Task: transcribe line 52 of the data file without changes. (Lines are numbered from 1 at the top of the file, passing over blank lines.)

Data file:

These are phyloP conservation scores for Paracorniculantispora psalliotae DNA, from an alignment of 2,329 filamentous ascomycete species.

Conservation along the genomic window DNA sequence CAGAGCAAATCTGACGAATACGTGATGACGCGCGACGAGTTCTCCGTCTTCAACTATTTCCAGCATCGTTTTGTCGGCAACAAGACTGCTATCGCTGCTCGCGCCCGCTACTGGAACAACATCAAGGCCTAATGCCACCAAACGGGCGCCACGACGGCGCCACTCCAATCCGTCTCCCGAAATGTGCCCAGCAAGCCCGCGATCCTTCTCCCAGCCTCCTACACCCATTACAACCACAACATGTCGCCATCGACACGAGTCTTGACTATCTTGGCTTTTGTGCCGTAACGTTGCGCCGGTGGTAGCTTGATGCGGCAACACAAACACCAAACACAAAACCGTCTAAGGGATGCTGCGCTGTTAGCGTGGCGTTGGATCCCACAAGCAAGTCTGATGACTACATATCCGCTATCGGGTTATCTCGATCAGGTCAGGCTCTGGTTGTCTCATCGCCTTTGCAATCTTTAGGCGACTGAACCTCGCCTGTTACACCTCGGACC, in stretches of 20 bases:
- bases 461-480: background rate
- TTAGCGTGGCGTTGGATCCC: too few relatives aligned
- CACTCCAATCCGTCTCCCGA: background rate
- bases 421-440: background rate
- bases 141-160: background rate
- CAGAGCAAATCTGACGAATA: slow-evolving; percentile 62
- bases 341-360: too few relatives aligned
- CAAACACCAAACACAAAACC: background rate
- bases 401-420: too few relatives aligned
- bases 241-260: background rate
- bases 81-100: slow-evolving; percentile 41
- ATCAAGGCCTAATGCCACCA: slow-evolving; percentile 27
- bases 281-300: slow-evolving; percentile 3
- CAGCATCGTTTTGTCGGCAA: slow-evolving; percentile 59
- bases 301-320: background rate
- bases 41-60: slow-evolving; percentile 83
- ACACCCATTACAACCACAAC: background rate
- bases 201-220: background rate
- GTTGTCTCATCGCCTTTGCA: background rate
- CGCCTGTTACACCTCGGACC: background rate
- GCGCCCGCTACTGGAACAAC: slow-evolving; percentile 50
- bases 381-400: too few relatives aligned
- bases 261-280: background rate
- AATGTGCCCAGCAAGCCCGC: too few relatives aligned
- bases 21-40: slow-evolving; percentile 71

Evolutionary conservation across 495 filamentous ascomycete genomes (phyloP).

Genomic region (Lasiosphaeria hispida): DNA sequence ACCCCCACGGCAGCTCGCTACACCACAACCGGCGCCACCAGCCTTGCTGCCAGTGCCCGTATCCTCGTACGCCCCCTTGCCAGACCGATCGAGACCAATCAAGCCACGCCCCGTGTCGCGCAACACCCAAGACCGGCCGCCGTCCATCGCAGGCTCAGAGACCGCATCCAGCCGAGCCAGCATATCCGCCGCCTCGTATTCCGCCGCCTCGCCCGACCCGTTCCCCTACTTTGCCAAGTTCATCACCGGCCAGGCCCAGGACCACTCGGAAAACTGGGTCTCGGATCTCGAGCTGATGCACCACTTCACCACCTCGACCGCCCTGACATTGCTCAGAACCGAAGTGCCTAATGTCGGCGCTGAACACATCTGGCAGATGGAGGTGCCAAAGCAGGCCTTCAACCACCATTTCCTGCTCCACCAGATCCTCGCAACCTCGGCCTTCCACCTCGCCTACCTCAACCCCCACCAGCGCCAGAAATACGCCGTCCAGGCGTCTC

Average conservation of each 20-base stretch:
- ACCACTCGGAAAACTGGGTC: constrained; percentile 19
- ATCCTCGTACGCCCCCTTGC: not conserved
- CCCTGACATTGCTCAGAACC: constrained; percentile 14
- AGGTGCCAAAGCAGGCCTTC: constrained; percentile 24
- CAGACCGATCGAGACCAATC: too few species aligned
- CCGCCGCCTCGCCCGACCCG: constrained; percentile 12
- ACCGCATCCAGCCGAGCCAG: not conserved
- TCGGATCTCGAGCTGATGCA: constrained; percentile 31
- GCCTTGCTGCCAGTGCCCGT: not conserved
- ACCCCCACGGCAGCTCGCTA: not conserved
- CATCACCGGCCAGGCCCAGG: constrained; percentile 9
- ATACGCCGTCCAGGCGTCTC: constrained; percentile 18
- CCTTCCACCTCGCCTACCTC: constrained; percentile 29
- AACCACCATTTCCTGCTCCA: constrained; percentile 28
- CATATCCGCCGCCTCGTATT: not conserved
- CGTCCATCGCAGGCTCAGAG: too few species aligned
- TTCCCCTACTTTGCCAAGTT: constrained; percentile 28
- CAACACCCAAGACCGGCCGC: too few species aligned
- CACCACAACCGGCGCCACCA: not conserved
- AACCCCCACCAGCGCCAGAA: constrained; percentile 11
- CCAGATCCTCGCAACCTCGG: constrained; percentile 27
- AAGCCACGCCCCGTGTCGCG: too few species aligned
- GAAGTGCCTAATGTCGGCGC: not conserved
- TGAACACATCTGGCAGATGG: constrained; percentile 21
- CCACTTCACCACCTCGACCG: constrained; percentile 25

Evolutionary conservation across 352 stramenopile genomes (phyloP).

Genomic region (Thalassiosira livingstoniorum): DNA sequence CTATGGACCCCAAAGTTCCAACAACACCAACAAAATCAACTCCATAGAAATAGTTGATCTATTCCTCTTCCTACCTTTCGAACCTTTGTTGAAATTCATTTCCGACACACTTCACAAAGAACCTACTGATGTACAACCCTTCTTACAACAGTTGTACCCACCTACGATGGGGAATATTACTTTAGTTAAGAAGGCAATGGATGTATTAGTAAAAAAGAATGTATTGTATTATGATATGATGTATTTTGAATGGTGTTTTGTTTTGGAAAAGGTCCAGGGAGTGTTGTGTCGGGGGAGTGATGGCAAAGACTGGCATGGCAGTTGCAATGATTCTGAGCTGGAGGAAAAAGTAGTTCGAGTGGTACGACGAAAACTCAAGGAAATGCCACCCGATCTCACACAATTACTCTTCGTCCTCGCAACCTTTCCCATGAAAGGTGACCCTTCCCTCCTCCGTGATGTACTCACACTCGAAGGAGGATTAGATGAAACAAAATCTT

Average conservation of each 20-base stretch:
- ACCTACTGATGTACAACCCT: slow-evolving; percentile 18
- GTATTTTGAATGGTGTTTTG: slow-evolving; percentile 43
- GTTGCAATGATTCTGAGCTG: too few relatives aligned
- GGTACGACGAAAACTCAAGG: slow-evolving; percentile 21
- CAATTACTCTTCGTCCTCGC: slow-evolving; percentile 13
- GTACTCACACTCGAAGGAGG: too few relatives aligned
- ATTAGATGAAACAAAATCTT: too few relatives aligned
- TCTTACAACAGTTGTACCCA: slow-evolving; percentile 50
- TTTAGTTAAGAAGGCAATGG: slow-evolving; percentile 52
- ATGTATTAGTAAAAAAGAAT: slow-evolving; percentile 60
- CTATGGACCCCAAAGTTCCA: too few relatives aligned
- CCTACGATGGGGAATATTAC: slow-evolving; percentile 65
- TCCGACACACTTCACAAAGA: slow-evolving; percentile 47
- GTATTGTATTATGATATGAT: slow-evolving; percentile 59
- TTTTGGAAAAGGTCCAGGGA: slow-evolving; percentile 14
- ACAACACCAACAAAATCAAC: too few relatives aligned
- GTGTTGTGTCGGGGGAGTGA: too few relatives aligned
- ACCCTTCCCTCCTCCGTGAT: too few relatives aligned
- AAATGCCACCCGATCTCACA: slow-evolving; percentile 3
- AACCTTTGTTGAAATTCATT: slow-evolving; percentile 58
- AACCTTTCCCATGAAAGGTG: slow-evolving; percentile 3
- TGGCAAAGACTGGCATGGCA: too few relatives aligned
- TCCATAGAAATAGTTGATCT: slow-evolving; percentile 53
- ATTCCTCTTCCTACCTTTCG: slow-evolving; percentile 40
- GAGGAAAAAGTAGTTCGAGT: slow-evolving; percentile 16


- AAGCCACGCCCCGTGTCGCG: too few species aligned